The lack of representation for the nearly 600,000 residents of Washington, DC is an enduring scandal and shame, a very real betrayal of the principles that led to the American Revolution. Yesterday, the Congress moved closer to erasing this blot when a Senate Committee approved the compromise plan that would give a voting member to DC and an extra voting member to Utah until the next apportionment after the 2010 Census. The vote had only one dissenter - John McCain.
McCain was the only one of them who voted nay, and he gave two reasons. The first was that the proposed compromise that would give D.C. voting rights while giving Utah a fourth seat in Congress was unfair to other fast-growing states. The second was that McCain didn’t want to pass a bill that constitutional scholars are still tussling over “and then have the Supreme Court decide whether or not it’s constitutional.”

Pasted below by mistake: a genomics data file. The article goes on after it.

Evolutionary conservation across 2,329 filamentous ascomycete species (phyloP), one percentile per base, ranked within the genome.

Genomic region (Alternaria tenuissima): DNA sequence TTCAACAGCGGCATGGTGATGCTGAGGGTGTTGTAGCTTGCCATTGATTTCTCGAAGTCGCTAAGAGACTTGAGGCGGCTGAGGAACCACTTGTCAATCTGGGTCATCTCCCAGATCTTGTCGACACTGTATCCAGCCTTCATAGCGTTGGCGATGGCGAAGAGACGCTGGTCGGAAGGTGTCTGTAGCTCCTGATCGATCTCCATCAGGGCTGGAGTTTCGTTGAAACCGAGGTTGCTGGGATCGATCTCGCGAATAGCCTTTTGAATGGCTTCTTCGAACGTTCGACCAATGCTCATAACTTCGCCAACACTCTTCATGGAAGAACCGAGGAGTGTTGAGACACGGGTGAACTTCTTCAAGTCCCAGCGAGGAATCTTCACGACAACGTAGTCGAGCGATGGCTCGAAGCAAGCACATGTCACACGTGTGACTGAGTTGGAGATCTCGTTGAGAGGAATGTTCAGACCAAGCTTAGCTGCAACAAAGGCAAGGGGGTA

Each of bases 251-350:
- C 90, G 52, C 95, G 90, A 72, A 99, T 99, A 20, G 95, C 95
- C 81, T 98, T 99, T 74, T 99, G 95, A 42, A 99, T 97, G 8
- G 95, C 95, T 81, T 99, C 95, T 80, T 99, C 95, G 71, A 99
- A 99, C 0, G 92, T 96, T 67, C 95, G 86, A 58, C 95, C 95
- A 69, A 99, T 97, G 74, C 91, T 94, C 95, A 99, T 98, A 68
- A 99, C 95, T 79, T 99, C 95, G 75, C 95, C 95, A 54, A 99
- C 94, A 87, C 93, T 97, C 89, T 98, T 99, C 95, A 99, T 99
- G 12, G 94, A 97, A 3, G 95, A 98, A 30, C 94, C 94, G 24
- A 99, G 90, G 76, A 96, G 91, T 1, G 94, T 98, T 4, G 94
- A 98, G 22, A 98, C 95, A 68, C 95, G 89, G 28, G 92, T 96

This is a problem. What would happen if — a totally random example here — a senator introduced a campaign finance law that, according to many constitutional scholars and the president of the United States, violated the First Amendment? What if the Supreme Court had to decide whether or not the law was constitutional? That would be crazy.
Dave Weigel is a libertarian and I don't necessarily agree with him about McCain-Feingold, but the core idea that Congress can't make a law because the Supreme Court might overturn it would essentially end all lawmaking entirely, wouldn't it?
Because of this technical and entirely bullshitty reason, John McCain told the residents of DC, people he's walked among for 26 years, to go stuff it. What a man of the people.